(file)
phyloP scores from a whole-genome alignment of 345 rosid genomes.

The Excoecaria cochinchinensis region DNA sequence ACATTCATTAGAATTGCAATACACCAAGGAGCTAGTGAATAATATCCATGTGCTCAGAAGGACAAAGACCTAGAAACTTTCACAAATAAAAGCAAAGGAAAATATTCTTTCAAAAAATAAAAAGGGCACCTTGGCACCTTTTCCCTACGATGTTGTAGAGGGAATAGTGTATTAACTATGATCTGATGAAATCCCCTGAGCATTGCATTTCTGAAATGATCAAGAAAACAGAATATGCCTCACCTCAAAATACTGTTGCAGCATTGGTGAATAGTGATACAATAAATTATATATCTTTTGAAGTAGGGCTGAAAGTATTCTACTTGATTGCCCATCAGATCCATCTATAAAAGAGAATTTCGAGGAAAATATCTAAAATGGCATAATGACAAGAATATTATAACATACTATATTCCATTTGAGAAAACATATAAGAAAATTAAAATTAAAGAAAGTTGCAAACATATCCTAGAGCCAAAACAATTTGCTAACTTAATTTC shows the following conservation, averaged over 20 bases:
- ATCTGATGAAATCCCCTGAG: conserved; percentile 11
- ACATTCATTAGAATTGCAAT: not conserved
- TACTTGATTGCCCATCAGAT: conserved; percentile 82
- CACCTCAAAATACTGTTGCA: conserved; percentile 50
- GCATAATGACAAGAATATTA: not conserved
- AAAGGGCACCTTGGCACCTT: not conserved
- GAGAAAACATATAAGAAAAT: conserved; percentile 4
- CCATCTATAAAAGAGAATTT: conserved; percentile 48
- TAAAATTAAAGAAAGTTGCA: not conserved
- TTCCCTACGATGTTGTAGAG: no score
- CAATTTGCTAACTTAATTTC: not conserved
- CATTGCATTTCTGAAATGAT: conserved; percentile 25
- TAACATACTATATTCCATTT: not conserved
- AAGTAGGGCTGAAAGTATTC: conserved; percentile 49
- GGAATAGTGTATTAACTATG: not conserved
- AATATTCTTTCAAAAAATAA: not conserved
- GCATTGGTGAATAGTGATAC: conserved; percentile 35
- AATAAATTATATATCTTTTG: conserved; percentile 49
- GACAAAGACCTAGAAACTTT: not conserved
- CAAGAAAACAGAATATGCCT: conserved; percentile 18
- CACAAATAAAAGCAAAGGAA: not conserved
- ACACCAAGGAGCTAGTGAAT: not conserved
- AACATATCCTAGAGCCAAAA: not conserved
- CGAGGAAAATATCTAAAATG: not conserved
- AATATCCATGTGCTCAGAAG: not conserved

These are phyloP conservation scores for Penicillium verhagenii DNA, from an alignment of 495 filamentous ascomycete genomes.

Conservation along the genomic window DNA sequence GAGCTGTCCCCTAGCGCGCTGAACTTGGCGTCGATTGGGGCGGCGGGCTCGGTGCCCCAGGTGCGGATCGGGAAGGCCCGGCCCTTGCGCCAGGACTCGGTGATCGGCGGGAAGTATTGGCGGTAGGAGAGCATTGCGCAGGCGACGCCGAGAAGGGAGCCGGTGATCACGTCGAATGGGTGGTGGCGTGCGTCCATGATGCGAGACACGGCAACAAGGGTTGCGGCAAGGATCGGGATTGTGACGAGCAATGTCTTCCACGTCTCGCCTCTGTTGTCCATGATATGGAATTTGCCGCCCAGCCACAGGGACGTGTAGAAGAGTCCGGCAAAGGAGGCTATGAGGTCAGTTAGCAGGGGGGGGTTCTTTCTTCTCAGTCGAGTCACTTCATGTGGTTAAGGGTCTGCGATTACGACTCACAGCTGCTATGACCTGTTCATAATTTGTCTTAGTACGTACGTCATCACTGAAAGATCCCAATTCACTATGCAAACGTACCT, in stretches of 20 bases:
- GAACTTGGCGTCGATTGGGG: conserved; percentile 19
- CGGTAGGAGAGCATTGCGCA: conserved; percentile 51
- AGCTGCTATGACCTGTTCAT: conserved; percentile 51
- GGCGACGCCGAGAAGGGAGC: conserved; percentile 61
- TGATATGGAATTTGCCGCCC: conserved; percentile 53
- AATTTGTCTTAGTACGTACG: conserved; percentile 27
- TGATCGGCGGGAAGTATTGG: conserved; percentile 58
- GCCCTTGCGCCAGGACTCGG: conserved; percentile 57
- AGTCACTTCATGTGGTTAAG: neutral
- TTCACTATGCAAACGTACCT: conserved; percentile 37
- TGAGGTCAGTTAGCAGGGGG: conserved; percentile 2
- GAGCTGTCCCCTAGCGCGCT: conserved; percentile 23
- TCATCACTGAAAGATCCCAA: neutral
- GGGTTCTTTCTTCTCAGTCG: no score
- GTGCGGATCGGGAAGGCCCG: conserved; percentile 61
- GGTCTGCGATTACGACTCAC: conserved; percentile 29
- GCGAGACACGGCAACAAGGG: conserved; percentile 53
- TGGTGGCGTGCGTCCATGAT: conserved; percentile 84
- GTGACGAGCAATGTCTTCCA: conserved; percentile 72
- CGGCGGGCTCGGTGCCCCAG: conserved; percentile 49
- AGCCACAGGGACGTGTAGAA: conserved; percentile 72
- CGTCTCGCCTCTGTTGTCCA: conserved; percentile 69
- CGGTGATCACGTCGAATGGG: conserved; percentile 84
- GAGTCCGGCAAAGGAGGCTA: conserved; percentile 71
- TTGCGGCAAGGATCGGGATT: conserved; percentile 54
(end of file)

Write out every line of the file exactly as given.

phyloP scores from a whole-genome alignment of 345 rosid genomes.

The Excoecaria cochinchinensis region DNA sequence ACATTCATTAGAATTGCAATACACCAAGGAGCTAGTGAATAATATCCATGTGCTCAGAAGGACAAAGACCTAGAAACTTTCACAAATAAAAGCAAAGGAAAATATTCTTTCAAAAAATAAAAAGGGCACCTTGGCACCTTTTCCCTACGATGTTGTAGAGGGAATAGTGTATTAACTATGATCTGATGAAATCCCCTGAGCATTGCATTTCTGAAATGATCAAGAAAACAGAATATGCCTCACCTCAAAATACTGTTGCAGCATTGGTGAATAGTGATACAATAAATTATATATCTTTTGAAGTAGGGCTGAAAGTATTCTACTTGATTGCCCATCAGATCCATCTATAAAAGAGAATTTCGAGGAAAATATCTAAAATGGCATAATGACAAGAATATTATAACATACTATATTCCATTTGAGAAAACATATAAGAAAATTAAAATTAAAGAAAGTTGCAAACATATCCTAGAGCCAAAACAATTTGCTAACTTAATTTC shows the following conservation, averaged over 20 bases:
- ATCTGATGAAATCCCCTGAG: conserved; percentile 11
- ACATTCATTAGAATTGCAAT: not conserved
- TACTTGATTGCCCATCAGAT: conserved; percentile 82
- CACCTCAAAATACTGTTGCA: conserved; percentile 50
- GCATAATGACAAGAATATTA: not conserved
- AAAGGGCACCTTGGCACCTT: not conserved
- GAGAAAACATATAAGAAAAT: conserved; percentile 4
- CCATCTATAAAAGAGAATTT: conserved; percentile 48
- TAAAATTAAAGAAAGTTGCA: not conserved
- TTCCCTACGATGTTGTAGAG: no score
- CAATTTGCTAACTTAATTTC: not conserved
- CATTGCATTTCTGAAATGAT: conserved; percentile 25
- TAACATACTATATTCCATTT: not conserved
- AAGTAGGGCTGAAAGTATTC: conserved; percentile 49
- GGAATAGTGTATTAACTATG: not conserved
- AATATTCTTTCAAAAAATAA: not conserved
- GCATTGGTGAATAGTGATAC: conserved; percentile 35
- AATAAATTATATATCTTTTG: conserved; percentile 49
- GACAAAGACCTAGAAACTTT: not conserved
- CAAGAAAACAGAATATGCCT: conserved; percentile 18
- CACAAATAAAAGCAAAGGAA: not conserved
- ACACCAAGGAGCTAGTGAAT: not conserved
- AACATATCCTAGAGCCAAAA: not conserved
- CGAGGAAAATATCTAAAATG: not conserved
- AATATCCATGTGCTCAGAAG: not conserved

These are phyloP conservation scores for Penicillium verhagenii DNA, from an alignment of 495 filamentous ascomycete genomes.

Conservation along the genomic window DNA sequence GAGCTGTCCCCTAGCGCGCTGAACTTGGCGTCGATTGGGGCGGCGGGCTCGGTGCCCCAGGTGCGGATCGGGAAGGCCCGGCCCTTGCGCCAGGACTCGGTGATCGGCGGGAAGTATTGGCGGTAGGAGAGCATTGCGCAGGCGACGCCGAGAAGGGAGCCGGTGATCACGTCGAATGGGTGGTGGCGTGCGTCCATGATGCGAGACACGGCAACAAGGGTTGCGGCAAGGATCGGGATTGTGACGAGCAATGTCTTCCACGTCTCGCCTCTGTTGTCCATGATATGGAATTTGCCGCCCAGCCACAGGGACGTGTAGAAGAGTCCGGCAAAGGAGGCTATGAGGTCAGTTAGCAGGGGGGGGTTCTTTCTTCTCAGTCGAGTCACTTCATGTGGTTAAGGGTCTGCGATTACGACTCACAGCTGCTATGACCTGTTCATAATTTGTCTTAGTACGTACGTCATCACTGAAAGATCCCAATTCACTATGCAAACGTACCT, in stretches of 20 bases:
- GAACTTGGCGTCGATTGGGG: conserved; percentile 19
- CGGTAGGAGAGCATTGCGCA: conserved; percentile 51
- AGCTGCTATGACCTGTTCAT: conserved; percentile 51
- GGCGACGCCGAGAAGGGAGC: conserved; percentile 61
- TGATATGGAATTTGCCGCCC: conserved; percentile 53
- AATTTGTCTTAGTACGTACG: conserved; percentile 27
- TGATCGGCGGGAAGTATTGG: conserved; percentile 58
- GCCCTTGCGCCAGGACTCGG: conserved; percentile 57
- AGTCACTTCATGTGGTTAAG: neutral
- TTCACTATGCAAACGTACCT: conserved; percentile 37
- TGAGGTCAGTTAGCAGGGGG: conserved; percentile 2
- GAGCTGTCCCCTAGCGCGCT: conserved; percentile 23
- TCATCACTGAAAGATCCCAA: neutral
- GGGTTCTTTCTTCTCAGTCG: no score
- GTGCGGATCGGGAAGGCCCG: conserved; percentile 61
- GGTCTGCGATTACGACTCAC: conserved; percentile 29
- GCGAGACACGGCAACAAGGG: conserved; percentile 53
- TGGTGGCGTGCGTCCATGAT: conserved; percentile 84
- GTGACGAGCAATGTCTTCCA: conserved; percentile 72
- CGGCGGGCTCGGTGCCCCAG: conserved; percentile 49
- AGCCACAGGGACGTGTAGAA: conserved; percentile 72
- CGTCTCGCCTCTGTTGTCCA: conserved; percentile 69
- CGGTGATCACGTCGAATGGG: conserved; percentile 84
- GAGTCCGGCAAAGGAGGCTA: conserved; percentile 71
- TTGCGGCAAGGATCGGGATT: conserved; percentile 54